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Rise of heroin use should alarm us all
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Forsyth County News

Drug abuse appears to be at an all-time high, especially among young people, with whom heroin seems to be increasingly popular.

A few years ago, we heard so much about prescription pain medication. Then, doctors seemed to really clamp down and weren’t prescribing it as much. But, of course, people were still getting their hands on it.

Some accounts I read at the time indicated that many people began turning to heroin because it was less expensive and easier to obtain. A friend told me one prescription pill might cost $40, while a “hit” of heroin could be as little as $6.

What exactly is heroin and how did we get to this point?

After doing some research, I discovered that heroin was first manufactured in 1898 by the Bayer pharmaceutical company of Germany. It was supposed to help treat tuberculosis and serve as a cure for morphine addiction.

Remember that during the 1850s, opium was a major problem here in the United States. Thus, a less potent “non-addictive” substitute was needed. Enter morphine.

Unfortunately, addiction to morphine soon became worse than opium. Common sense would suggest that perhaps we should’ve just stopped there. But inventors soon created “non-addictive” heroin, which as before, proved worse than morphine.

What an ugly pattern. Next came methadone, which is still used to try to help heroin addicts get off of the powerfully addictive drug.

So, just how big is the heroin problem? By the late 1990s, some estimates put the mortality rate of heroin addicts at about 20 times greater than that of the rest of the population.

There are many more alarming statistics. For example, it was estimated there were possibly 900,000 heroin users in America as of 2007.

Also that year, it was revealed that 93 percent of the world’s opium supply came from Afghanistan. Opium is the raw material from which heroin is made.

Until a few years ago, I thought heroin users lived in abandoned buildings or under bridges. I likely would never have encountered such a person. Time to get out of the glass bubble.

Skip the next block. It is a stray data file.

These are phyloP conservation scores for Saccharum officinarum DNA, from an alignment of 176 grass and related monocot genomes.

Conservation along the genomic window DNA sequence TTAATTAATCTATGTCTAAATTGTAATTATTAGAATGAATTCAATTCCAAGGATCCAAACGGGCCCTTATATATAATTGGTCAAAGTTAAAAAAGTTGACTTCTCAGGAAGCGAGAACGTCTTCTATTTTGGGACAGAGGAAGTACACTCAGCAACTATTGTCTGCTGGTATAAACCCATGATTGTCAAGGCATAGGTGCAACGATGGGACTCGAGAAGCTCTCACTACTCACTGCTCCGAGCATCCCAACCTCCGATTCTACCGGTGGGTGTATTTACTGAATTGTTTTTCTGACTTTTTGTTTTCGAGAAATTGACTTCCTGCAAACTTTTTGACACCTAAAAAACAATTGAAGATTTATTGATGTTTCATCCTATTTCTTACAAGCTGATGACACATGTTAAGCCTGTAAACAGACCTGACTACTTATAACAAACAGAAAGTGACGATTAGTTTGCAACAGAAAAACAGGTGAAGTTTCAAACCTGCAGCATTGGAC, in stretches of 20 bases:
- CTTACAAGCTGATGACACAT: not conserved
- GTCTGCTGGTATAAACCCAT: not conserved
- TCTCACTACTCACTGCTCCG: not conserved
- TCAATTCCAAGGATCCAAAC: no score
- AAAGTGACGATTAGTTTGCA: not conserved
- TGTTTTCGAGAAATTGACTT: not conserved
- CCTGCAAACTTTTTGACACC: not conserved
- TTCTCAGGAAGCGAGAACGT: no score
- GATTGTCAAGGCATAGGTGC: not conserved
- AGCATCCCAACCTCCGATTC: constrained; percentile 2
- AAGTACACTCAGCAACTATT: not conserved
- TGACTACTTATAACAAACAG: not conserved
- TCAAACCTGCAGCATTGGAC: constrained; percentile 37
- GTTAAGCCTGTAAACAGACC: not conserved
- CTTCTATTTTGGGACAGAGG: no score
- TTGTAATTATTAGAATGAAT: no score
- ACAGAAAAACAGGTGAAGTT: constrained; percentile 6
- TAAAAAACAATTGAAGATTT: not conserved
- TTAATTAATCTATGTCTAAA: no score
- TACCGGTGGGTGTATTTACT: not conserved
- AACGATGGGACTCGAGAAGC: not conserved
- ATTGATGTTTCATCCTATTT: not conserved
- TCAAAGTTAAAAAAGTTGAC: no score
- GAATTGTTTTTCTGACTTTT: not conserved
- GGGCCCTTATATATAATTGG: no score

I have several friends who have young adult children who are either in rehab for a heroin addiction, or are out but still fighting the bonds of addiction.

I will never forget meeting many young men at the local nonprofit No Longer Bound, those who worked there as well as those who were in the program.

I can assure you that you would never know these young men had ever had a problem, especially with a drug like heroin.

Because the strength of heroin is nearly impossible to determine, there is always a danger of an overdose. Dealers often cut the heroin with all sorts of things, namely chemicals and poison.

My friend whose son is in rehab has been to three funerals in the last few years of young people who lost their lives due to accidental overdoses. This is such a tragedy, and makes my heart hurt for those families.

I used to think if someone was high on heroin, he or she would be completely out of it. Apparently, it’s the opposite. The first time people use it, the drug often makes them feel extroverted and able to communicate easily.

Sadly, it takes more and more of the drug to feel the same way. And once the addiction takes hold, the addict cares about nothing but getting the drug.

I have interviewed young men who told me they stole from their parents, grandparents, friends, anybody in order to feed the habit.

In addition, withdrawal from heroin is extremely painful, so the addict has a physical pain to deal with along with the mental anguish.

As parents, we have so much to worry about with our children. We all need to add heroin to the list and be sure and talk to our children about this epidemic.

Grandparents should also be a part of this. Sometimes teenagers are angry at their parents and a grandparent may have more influence. The worst thing we can do is stay silent.

Many of you reading this have loved ones who are dealing with addiction. Sometimes all we can do is pray. I hope all of us will pause and say a prayer for those suffering.

We need to pray for those who are addicted, as well as their families and those who are trying to help them.


Adlen Robinson is author of “Home Matters: The Guide to Organizing Your Life and Home.” E-mail her at